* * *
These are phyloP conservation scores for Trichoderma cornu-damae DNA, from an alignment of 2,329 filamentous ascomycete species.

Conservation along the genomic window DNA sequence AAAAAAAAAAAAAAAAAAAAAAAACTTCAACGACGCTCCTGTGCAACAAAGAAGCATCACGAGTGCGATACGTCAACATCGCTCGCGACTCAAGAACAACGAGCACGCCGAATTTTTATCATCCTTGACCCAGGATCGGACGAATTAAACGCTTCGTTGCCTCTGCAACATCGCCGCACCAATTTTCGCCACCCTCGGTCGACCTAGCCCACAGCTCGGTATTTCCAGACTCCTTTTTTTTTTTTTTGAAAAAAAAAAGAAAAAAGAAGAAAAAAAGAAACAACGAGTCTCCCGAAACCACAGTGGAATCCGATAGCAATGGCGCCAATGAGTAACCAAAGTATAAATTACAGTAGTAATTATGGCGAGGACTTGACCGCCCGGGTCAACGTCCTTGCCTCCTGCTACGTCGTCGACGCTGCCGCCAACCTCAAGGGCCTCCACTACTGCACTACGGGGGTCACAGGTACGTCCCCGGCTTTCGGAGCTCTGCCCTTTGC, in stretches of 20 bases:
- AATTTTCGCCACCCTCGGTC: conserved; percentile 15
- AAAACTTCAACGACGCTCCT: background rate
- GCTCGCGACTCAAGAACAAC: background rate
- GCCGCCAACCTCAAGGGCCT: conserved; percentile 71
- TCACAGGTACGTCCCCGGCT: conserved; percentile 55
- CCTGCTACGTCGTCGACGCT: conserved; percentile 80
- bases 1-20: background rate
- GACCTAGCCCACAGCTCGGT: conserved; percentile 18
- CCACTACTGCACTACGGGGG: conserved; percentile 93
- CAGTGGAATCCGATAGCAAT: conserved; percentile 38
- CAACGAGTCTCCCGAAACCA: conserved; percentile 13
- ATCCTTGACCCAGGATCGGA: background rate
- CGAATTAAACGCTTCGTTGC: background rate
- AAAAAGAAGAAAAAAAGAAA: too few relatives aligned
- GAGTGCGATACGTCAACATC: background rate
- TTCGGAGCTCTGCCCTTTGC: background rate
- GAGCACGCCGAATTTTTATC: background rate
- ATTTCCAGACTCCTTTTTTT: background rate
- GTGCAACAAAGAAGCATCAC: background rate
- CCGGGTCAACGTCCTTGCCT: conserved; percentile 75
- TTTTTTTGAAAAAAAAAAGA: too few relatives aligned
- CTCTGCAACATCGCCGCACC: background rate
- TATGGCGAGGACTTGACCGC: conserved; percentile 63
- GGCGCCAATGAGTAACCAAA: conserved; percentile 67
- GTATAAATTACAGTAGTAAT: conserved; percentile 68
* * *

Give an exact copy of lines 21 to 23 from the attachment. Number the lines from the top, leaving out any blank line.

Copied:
- GTGCAACAAAGAAGCATCAC: background rate
- CCGGGTCAACGTCCTTGCCT: conserved; percentile 75
- TTTTTTTGAAAAAAAAAAGA: too few relatives aligned